Planning for Emergencies While Living Abroad

Even the savviest travelers can encounter emergency situations while abroad. Preparation is key.
Emergency plans
In the event of a crisis, a prearranged plan provides direction and alleviates panic. The plan may entail removal to a safe in-country location or evacuation from the country, with or without belongings. Consider carrying additional evacuation coverage on your insurance.
You should have a household plan and make all family members aware of it.
Start from the inside out. With your home’s floor plan in mind, discuss the best means of swift departure. Draw up a map if it helps younger children understand what to do. Make arrangements for care of any pets in case you can’t take them with you. Discuss this possibility with your children. Establish a meeting place outside the home in case someone gets separated.

Keep important travel documents together in a safe place. This saves time when minutes count.

The second phase of a family emergency plan is to arrange a place to meet if no one is at home during an emergency. For example, if civil unrest breaks out on a weekday morning, parents may be at work and children at school. Contact each other by phone, if possible, and have a predetermined spot where all will meet. Note that cell phones are invaluable, but if service is down, prior planning is critical.

From there, follow the established plan for getting to a safe place or out of the country. Contact family members at home as soon as it is feasible to let them know you are safe.

Relying on friends
Give someone you trust the contact information for family members. This will help outside people locate you if necessary.

If you feel comfortable doing so, give someone a key to your home. If you cannot return to your home but need some belongings or have left a pet behind, your contact person can assist.

Help from your embassy or consulate
Local information and assistance
Many embassies or consulates request that you register with them upon your arrival. This is helpful in the event of an emergency evacuation, to reissue a lost or stolen passport, or if someone at home is trying to reach you. Registering is also good idea in case of a natural disaster, civil unrest, or if you plan to travel to a remote or isolated area.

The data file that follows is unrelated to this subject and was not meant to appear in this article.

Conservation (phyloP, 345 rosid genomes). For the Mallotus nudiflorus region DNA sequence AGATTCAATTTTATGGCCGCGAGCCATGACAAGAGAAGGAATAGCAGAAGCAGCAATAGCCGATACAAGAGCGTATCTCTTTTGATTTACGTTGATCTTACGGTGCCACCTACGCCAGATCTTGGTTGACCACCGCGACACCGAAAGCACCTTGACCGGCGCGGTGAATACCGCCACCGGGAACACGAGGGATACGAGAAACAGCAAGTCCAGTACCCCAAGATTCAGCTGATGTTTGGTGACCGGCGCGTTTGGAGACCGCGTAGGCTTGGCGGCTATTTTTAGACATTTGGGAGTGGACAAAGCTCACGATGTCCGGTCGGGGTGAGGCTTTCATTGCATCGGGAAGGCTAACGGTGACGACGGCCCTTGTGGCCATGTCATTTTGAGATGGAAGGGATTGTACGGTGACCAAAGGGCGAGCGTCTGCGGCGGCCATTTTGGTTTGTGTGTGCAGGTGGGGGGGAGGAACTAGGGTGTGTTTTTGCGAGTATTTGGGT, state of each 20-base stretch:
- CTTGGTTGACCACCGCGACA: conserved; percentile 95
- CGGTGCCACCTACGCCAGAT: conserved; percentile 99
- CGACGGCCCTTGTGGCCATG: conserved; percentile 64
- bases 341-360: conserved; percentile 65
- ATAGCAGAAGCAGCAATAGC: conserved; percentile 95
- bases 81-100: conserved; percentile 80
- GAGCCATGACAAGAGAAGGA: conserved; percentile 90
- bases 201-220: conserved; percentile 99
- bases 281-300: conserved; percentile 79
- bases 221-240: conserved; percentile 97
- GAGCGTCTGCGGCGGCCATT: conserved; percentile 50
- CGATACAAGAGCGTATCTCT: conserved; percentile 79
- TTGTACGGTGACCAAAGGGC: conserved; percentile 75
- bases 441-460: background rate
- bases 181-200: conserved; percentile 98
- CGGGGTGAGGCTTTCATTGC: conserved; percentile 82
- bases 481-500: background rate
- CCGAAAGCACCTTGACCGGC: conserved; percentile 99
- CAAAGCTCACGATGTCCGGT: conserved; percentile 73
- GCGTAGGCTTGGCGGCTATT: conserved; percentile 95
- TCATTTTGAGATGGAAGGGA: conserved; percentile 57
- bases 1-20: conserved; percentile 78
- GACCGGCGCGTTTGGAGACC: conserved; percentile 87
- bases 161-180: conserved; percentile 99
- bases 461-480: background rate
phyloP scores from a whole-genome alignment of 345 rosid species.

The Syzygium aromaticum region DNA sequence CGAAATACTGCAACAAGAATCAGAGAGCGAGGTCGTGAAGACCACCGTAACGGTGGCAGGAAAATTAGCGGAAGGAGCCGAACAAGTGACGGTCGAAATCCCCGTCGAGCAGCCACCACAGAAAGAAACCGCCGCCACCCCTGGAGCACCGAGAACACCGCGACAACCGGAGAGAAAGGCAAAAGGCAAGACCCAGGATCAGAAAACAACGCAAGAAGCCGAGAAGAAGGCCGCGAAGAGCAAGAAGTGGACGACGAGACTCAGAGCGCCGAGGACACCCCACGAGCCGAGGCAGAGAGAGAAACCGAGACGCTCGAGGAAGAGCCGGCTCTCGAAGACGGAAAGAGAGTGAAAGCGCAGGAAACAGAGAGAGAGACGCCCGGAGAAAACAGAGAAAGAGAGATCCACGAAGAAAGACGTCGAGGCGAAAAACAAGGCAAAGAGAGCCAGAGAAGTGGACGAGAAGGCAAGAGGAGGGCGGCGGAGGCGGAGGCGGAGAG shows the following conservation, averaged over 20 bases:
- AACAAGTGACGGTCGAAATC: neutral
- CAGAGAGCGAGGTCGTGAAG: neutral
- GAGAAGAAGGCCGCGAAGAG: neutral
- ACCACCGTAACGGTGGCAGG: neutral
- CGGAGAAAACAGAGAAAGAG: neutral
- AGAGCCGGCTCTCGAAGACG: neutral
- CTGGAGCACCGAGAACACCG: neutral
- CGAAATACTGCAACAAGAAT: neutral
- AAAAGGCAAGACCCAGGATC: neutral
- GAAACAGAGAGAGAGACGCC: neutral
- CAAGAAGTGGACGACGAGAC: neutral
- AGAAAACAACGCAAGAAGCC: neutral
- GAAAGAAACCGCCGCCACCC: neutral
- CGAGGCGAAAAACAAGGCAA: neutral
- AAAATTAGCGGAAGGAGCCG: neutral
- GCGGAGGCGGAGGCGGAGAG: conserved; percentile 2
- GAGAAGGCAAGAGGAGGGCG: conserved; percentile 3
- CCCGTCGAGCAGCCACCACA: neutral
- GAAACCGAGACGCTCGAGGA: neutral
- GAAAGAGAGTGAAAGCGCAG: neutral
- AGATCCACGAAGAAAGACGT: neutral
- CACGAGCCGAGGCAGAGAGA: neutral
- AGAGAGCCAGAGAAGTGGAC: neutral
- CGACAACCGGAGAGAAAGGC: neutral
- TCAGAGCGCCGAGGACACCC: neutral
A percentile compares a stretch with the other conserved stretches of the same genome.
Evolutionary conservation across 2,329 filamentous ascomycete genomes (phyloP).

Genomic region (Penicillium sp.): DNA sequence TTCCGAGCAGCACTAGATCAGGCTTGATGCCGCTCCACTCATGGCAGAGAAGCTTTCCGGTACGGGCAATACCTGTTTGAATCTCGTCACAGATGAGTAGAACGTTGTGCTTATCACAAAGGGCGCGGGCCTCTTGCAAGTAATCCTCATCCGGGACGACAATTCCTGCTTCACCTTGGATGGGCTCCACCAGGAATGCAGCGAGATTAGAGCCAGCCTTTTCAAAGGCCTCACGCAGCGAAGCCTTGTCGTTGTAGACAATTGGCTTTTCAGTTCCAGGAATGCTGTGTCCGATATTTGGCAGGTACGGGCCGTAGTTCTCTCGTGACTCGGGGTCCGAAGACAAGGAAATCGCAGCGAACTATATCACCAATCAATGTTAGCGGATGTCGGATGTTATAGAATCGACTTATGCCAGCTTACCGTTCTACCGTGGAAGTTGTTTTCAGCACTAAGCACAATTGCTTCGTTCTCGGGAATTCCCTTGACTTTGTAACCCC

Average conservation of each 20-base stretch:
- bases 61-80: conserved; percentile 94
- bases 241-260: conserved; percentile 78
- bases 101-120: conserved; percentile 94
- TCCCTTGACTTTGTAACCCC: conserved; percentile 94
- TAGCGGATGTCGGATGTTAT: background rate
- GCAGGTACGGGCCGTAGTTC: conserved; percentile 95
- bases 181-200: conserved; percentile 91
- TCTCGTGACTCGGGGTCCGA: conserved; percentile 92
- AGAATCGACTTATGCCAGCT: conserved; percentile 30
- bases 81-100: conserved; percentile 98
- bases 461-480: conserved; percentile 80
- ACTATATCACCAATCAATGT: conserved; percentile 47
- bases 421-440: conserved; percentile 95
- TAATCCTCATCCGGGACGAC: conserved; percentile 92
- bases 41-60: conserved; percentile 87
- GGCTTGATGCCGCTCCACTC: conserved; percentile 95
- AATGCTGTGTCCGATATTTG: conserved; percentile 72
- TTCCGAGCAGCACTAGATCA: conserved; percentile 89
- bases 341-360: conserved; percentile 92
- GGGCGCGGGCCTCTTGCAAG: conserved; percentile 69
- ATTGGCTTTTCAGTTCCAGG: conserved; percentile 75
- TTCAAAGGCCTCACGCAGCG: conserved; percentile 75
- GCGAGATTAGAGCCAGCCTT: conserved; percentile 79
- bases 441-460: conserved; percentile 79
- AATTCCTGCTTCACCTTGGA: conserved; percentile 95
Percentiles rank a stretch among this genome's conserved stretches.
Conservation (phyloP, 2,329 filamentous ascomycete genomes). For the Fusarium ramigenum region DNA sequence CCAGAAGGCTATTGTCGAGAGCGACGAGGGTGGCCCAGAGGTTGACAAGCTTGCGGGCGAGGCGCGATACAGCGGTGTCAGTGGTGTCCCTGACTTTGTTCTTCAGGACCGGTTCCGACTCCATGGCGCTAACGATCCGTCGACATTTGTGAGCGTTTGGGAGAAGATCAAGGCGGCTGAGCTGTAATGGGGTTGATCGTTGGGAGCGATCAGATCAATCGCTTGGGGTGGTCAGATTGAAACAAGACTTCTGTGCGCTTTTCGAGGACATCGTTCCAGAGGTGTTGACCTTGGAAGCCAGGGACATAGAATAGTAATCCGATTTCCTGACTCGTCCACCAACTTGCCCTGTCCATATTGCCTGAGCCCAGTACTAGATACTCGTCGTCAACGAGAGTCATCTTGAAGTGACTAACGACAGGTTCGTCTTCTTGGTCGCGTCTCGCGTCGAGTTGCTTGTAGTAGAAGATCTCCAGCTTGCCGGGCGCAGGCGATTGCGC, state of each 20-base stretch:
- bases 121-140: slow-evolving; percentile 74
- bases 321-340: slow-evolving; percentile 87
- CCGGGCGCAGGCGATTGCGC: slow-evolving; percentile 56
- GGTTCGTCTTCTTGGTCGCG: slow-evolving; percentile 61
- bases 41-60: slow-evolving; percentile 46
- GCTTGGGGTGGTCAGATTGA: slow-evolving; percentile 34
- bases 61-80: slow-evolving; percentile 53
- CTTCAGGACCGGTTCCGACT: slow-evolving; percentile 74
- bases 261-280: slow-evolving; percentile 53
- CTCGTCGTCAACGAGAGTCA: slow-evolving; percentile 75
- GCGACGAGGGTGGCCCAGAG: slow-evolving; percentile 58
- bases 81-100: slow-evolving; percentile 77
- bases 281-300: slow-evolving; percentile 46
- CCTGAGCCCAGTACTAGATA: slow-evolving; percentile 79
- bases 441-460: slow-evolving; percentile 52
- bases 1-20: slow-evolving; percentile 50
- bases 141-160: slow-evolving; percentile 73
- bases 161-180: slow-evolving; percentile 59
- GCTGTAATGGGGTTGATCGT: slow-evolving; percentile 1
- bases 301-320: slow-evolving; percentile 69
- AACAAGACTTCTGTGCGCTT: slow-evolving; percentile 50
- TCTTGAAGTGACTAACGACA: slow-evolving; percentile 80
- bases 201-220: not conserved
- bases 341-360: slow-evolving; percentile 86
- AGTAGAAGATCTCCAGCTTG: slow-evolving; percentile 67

Your embassy or consulate can also keep you updated on the latest security information in the country.

If you find yourself in a financial emergency and out of funds, the consulate also can help you obtain funds wired from your home country.

Legal and medical recommendations
If you become involved in a legal problem, your consulate cannot represent you legally, but can provide you with a list of local attorneys who speak your native language. If you get sick, they can also recommend local physicians or a medical facility.

The consular officers can advise you of your rights under local laws; they can assist you if you are treated unfairly or held under inhumane conditions. If detained, you have the right to talk to your consulate or embassy. Keep requesting this communication, even if it is denied you at first.
by Ellen Harris, International Product Director, Living Abroad LLC

Rick Roberts, Shamrock Mover Service, was the Moose Passport Winner in Houston!

Living Abroad would like to thank our partners, AIRINC, ACS International Schools, Switchplace, International Auto Source, Cultural Awareness International, CORT Global Furniture Rental Network, and Fragomen, for sponsoring the Moose Passport at the Houston Totally Expat Show!

Click here to watch the contest unfold.

How to Get a Killer Deal on a Furnished Rental in NYC

“I just found the perfect short-term apartment!  But wow, it costs WHAT?”

Have you been relocated by your company, in between selling and buying a home, or assigned an extended assignment elsewhere? If so, you probably have some experience with researching and booking furnished extended stay (>30 days) rentals and have a sense for the market rates for these temporary accommodations.

For the largest market for furnished extended stay rentals, New York City, the process of searching for and booking a rental is a daunting task that comes with stress, frustration, and often, feelings of overpaying.

When you begin the search, you will notice that there is a plethora of options.  You will find lots of housing providers in your target neighborhoods that offer varying types of furnished apartments.

Not surprisingly, the size of your desired furnished apartment is a driving factor in the monthly rate., a NYC-based company that specializes in helping clients find and book furnished, extended stay housing, reports the current typical rental price ranges for furnished rentals in New York City as follows: